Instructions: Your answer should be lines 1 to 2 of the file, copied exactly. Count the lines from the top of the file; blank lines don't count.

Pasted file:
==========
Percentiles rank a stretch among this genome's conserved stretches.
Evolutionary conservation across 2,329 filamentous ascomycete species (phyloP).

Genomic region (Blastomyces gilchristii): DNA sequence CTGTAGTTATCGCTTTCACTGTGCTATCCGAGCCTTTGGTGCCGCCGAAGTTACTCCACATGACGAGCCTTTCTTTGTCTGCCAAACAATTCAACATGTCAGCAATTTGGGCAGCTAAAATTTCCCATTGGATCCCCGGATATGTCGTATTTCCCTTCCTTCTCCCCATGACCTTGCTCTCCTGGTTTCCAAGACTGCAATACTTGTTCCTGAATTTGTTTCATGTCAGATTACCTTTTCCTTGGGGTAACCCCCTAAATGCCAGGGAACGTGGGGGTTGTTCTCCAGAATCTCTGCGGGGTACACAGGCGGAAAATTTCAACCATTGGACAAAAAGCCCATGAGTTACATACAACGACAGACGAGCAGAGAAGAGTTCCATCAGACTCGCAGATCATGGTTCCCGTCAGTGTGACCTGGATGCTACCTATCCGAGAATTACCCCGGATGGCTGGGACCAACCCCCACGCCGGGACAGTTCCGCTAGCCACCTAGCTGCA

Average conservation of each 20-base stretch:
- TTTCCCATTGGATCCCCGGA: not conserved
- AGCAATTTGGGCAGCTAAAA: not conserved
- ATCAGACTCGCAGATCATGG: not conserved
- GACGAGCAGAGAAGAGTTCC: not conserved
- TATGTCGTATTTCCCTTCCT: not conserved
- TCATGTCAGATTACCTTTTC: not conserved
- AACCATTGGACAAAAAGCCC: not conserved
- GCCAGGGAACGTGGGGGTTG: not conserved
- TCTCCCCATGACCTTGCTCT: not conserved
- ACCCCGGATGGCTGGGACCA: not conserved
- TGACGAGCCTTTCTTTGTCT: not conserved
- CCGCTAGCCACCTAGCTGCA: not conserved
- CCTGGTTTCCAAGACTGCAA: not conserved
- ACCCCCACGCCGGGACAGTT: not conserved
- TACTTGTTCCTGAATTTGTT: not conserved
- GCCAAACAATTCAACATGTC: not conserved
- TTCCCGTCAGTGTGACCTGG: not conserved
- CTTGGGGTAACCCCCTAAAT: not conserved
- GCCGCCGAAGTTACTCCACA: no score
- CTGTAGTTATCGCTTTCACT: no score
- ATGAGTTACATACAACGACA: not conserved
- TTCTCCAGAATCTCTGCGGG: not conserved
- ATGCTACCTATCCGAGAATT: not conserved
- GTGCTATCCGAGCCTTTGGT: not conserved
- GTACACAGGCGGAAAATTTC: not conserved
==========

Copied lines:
Percentiles rank a stretch among this genome's conserved stretches.
Evolutionary conservation across 2,329 filamentous ascomycete species (phyloP).